(Photo: Ben Knight)

The most unique part of the event would be the incorporation of Penitente Canyon proper into the course.  While cycling had been allowed in the area, which includes meadows, plateaus, valleys and a variety of rock-walled canyons, the one the area is named for is a foot-only trail.  But the BLM agreed to let the race course route through the otherwise off-limits-to-bikes trail, through the most impressive feature in the area.  Only racers would have the opportunity to sample this with knobbies rather than boots.  

Ryan Scavo 1
Penitente Canyon from the air. This canyon is usually open to foot traffic only, but was made available to the 12 Hours of Penitente race, making for a truly special and unique course.
(photo: Ryan Scavo)

Lap 3

By the time Evan came in, I was itching to get out on the course.  I knew what to expect in general terms, but was greatly anticipating actually riding the course, including the otherwise verboten Penitente Canyon.  After pedaling down a quarter mile of dirt road, it abruptly ended as nothing remained but a narrow slot into the rugged canyon.

The parts of the canyon which were rideable were mighty tight.
(Photo: Ben Knight)

After a quarter mile of cruising a narrow path between vertical walls of granite, I was thinking, “this isn’t so tough–what’s all this talk about hike-a-bike?”  After all, my relative strength is technical climbing, and I find many riders overstate difficulty and when the rocks arrive, I climb while they walk. This was, however, not the case here: the hike-a-bikes did indeed come, and they were a blast, adding a rather fun adventure element to the course.

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There’s the hike-a-bike!
(Photo: Ryan Scavo)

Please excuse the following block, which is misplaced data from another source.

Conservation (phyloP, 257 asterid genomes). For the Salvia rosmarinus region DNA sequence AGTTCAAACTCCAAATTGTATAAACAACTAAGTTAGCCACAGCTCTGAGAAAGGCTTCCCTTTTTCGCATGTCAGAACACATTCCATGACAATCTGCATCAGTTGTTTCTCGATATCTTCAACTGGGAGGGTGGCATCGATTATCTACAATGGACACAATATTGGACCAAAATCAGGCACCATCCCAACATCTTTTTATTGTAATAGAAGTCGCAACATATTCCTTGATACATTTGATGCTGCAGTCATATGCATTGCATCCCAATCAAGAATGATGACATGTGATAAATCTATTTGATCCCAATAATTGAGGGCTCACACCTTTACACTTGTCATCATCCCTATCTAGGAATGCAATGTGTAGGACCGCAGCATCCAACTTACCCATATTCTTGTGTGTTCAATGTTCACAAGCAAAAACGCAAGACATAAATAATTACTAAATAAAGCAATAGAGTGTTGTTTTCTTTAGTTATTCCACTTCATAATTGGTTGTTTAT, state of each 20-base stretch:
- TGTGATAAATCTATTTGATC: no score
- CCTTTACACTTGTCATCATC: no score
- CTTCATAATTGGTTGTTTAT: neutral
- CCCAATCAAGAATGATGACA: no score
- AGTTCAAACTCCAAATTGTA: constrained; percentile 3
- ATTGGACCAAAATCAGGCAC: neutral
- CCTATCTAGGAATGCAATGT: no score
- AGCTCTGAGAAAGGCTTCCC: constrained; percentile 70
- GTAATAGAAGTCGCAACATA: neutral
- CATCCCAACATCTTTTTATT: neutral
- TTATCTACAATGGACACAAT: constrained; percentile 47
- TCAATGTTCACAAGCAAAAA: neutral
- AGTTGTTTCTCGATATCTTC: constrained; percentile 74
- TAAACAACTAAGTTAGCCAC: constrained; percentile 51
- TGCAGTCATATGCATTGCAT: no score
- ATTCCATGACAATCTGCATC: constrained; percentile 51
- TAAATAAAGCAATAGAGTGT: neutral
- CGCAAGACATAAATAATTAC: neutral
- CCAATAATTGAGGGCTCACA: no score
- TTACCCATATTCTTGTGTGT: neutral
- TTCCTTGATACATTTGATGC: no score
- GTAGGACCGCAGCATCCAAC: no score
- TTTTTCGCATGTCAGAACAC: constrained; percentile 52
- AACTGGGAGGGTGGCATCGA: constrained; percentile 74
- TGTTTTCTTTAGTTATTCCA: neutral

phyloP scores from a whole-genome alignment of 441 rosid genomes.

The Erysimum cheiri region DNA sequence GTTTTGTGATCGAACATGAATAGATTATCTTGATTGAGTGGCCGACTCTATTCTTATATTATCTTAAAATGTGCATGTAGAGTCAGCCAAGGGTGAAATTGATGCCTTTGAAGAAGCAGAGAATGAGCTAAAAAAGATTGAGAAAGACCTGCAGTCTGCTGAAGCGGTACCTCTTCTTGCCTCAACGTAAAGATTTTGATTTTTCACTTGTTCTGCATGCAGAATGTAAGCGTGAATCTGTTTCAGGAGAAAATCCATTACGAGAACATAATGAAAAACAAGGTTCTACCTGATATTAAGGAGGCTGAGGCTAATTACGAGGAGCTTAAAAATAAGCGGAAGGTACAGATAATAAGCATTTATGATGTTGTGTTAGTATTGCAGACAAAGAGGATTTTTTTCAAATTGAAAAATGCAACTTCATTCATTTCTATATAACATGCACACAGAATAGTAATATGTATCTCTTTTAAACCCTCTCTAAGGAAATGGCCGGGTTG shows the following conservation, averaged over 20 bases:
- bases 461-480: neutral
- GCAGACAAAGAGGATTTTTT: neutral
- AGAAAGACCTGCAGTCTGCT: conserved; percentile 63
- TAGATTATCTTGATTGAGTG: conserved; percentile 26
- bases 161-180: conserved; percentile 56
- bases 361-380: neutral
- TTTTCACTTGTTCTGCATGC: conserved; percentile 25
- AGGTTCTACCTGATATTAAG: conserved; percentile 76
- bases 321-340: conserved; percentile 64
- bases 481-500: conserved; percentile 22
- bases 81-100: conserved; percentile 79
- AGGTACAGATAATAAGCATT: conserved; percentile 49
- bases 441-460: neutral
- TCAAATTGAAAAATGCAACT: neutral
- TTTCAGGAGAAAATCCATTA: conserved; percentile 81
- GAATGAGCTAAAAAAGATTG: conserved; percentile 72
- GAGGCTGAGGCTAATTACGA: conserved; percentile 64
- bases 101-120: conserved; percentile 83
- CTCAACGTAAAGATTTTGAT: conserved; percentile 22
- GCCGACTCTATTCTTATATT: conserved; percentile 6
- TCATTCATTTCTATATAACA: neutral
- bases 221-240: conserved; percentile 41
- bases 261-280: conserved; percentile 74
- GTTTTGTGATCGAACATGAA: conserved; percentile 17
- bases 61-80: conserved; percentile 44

After clearing the canyon walls, though, there were many miles of wide-open high meadow singletrack comprised of mostly non-technical climbing–my downfall.  I lost ground as multiple riders passed me–that is, until we got back into the rocks.  When the climb turned technical, I recaptured a few places before the last meadow, preceding a particularly gnarly, and fun, descent over rock rollers, through narrow grooves, and over some great huckortunities.  In the end, I ended up pacing myself way too much in anticipation of saving energy for another lap, and ultimately the Skyway Shredders fell back to fourth place by the end of the third lap.

Just in case–fortunately unnecessary this day.

12 Hours of Penitence:  Volunteers

Anybody who has been involved with putting on a race knows it can’t be done without volunteers.  The logistics of setting up and executing an all-day race in a remote location means even more volunteer help is needed.  For the 12 Hours of Penitence, a huge volunteer force was required for everything from course setup to race day support to execution and the thankless teardown and cleanup.  12 Hours of Penitence was made possible only with the help of people willing to share their time and energy, much of which came from the organization Volunteers for Outdoor Colorado.  In particular, Brink Messick from the San Luis Valley Public Lands Center helped design and mark a course that would give riders almost 17 miles of top-quality singletrack–much of which he had designed and helped build himself–including the full gamut of riding conditions from fast and furious to gnarly and huckable.

(Photo: Ben Knight)